Porsche is pulling the wraps off a duo of new SUVs: the Cayenne GTS and the Cayenne GTS Coupe. What’s GTS mean? In Porsche-speak, the GTS is the Goldilocks offering. Not too bare bones, but not too pricey; that last bit’s relative. Typically speaking, the GTS model comes complete with all the expensive, optional go-faster bits you want on the S model, some extra thrust, and a lowered ride height, all for a lower price. The new Cayenne GTS models are no exception.
The V-8 is Back, Baby!
The very first Cayenne GTS came with a 399-hp naturally aspirated V-8, and a manual transmission was an option! Obviously, the world’s been going downhill since then. The second-generation Cayenne GTS still had an N/A V-8 (autobox-only) and produced 414 hp. After a mid-cycle refresh, the Cayenne GTS came with a hopped-up version of the Cayenne S’s twin-turbo 3.6-liter V-6 making 434 horsepower. For 2021, the GTS has the same 4.0-liter, twin-turbo V-8 found in the Panamera GTS, a detuned version of the motor found in both the Panamera and Cayenne Turbo. In the big dogs, the V-8 makes 541 horsepower and 567 pound-feet of torque. For GTS duty, the power is down to 453 horsepower and 457 lb-ft of torque. What’s to stop customers from buying the less expensive GTS and then taking it down to the corner for a tune? The warranty. With the Panamera GTS, Porsche is tenuously claiming that the dual-clutch transmission can’t handle more power, and that’s why customers shouldn’t chip the motor. Here? It’s a ZF eight-speed automatic. That’s German for bulletproof. Actually, Kugelsicher is German for bulletproof, but those ZF eight-speeds are built to eat torque.
As mentioned, GTS models always sit lower than other models in the range. In the case of the new Cayenne GTS’, the three-chamber PASM air-suspension rides 30 mm lower than in the Cayenne S. It looks like air bags are the only springs the GTS models will get. We’ve had mixed opinions on PASM-equipped Cayennes so far this generation.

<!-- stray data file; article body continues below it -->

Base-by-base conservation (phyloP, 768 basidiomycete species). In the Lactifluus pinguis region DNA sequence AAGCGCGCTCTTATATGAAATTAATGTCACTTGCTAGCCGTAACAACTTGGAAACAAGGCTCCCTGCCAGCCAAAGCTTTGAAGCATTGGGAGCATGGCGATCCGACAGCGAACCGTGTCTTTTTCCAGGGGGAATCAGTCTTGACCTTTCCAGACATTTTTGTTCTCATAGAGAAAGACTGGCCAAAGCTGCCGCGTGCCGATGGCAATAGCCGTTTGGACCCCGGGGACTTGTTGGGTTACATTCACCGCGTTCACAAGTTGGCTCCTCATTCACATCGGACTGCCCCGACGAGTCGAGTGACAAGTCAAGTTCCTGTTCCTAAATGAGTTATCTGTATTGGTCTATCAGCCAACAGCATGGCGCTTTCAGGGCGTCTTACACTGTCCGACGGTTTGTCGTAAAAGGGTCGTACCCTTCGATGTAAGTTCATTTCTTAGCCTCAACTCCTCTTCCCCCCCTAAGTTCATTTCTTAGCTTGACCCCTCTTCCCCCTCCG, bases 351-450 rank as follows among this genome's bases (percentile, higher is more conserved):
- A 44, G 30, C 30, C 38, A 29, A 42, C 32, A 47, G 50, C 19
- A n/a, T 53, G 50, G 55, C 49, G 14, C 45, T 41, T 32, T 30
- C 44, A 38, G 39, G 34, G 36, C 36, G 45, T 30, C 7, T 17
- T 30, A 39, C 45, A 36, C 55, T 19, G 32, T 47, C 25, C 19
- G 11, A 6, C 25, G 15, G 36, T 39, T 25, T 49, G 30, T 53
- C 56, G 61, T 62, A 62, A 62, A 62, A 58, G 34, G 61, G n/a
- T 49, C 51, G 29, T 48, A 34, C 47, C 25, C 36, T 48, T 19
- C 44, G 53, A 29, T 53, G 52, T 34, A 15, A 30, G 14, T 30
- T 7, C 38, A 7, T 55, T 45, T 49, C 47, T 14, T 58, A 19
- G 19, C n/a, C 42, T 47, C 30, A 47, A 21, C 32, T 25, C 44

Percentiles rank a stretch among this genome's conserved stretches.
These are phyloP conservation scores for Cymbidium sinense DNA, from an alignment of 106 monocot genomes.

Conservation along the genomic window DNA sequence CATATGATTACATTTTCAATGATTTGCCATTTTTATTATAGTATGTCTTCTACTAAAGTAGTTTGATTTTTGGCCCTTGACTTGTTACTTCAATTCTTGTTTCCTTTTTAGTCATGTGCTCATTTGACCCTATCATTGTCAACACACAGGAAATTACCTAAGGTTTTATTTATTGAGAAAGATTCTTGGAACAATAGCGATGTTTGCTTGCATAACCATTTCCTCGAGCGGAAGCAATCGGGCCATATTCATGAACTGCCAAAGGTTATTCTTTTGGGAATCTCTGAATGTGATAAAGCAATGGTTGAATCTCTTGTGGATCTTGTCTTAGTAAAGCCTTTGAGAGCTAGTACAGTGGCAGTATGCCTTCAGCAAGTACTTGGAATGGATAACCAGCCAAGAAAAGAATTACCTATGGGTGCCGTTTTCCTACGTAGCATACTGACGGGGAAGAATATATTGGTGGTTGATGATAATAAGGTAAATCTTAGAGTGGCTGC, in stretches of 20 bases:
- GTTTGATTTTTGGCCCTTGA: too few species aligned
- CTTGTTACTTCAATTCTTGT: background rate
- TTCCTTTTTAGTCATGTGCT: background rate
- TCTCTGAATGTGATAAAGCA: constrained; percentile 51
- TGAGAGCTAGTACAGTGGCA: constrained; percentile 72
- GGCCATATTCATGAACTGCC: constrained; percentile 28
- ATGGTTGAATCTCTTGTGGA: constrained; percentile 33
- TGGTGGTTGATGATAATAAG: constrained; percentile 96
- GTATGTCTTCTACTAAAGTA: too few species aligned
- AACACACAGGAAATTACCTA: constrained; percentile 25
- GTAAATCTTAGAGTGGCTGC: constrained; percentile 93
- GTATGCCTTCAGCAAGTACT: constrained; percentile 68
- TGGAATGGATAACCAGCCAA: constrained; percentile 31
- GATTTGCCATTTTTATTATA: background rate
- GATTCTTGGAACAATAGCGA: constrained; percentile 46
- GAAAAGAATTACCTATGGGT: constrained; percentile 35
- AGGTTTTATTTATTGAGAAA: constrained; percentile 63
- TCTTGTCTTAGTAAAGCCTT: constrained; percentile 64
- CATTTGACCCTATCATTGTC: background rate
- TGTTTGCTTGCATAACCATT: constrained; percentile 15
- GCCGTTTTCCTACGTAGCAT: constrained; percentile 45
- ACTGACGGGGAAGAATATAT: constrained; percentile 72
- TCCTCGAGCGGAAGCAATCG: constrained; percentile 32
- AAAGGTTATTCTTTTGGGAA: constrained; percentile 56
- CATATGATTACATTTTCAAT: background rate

Louder Swoopy Coupe
The Cayenne GTS regular body comes with a sport exhaust consisting of four pipes, with two on either edge of the rear bumper. Should you opt for the Coupe version, you can get an even sportier exhaust made up of two center-mounted oval tailpipes. Again, Coupe-only. Not only does this exhaust package sound louder—we’ll have to wait to tell you if its better when we drive both in a few weeks—but the twin pipes look better, too.
Hey, Good Lookin’
Porsche GTS models typically come with cosmetic changes, and these Cayennes are no different. Both come standard with the Sport Design package, a $6,230 standalone option on lesser Cayennes. Black accents abound, with the intakes, rear badges, window trim, and tailpipes all finished in black. As are the LED headlights (PDLS, aka Porsche Dynamic Light System, or adaptive headlights) and taillights. The GTS models come riding on pretty sweet looking 21-inch RS Spyder Design wheels, also in black.
The interior is awash in black accents as well, including black-tinted brushed aluminum trim and black Alcantara covering nearly every surface. The seats, which are unique to the GTS siblings, have larger bolsters for “optimal support for dynamic cornering.” Who doesn’t want that?
How Much Does the Porsche Cayenne GTS Cost?
The Cayenne GTS costs $108,650, whereas the GTS Coupe starts at $111,850. You can see where the GTS models slot into the lineup, smack between the $86,450 Cayenne S and the $129,150 Turbo. For the Coupes, the S Coupe begins life at $91,250, and the Turbo Coupe stickers for $133,250. Should you so desire, you’ll be able to drive one home from your local Porsche dealer later this fall.
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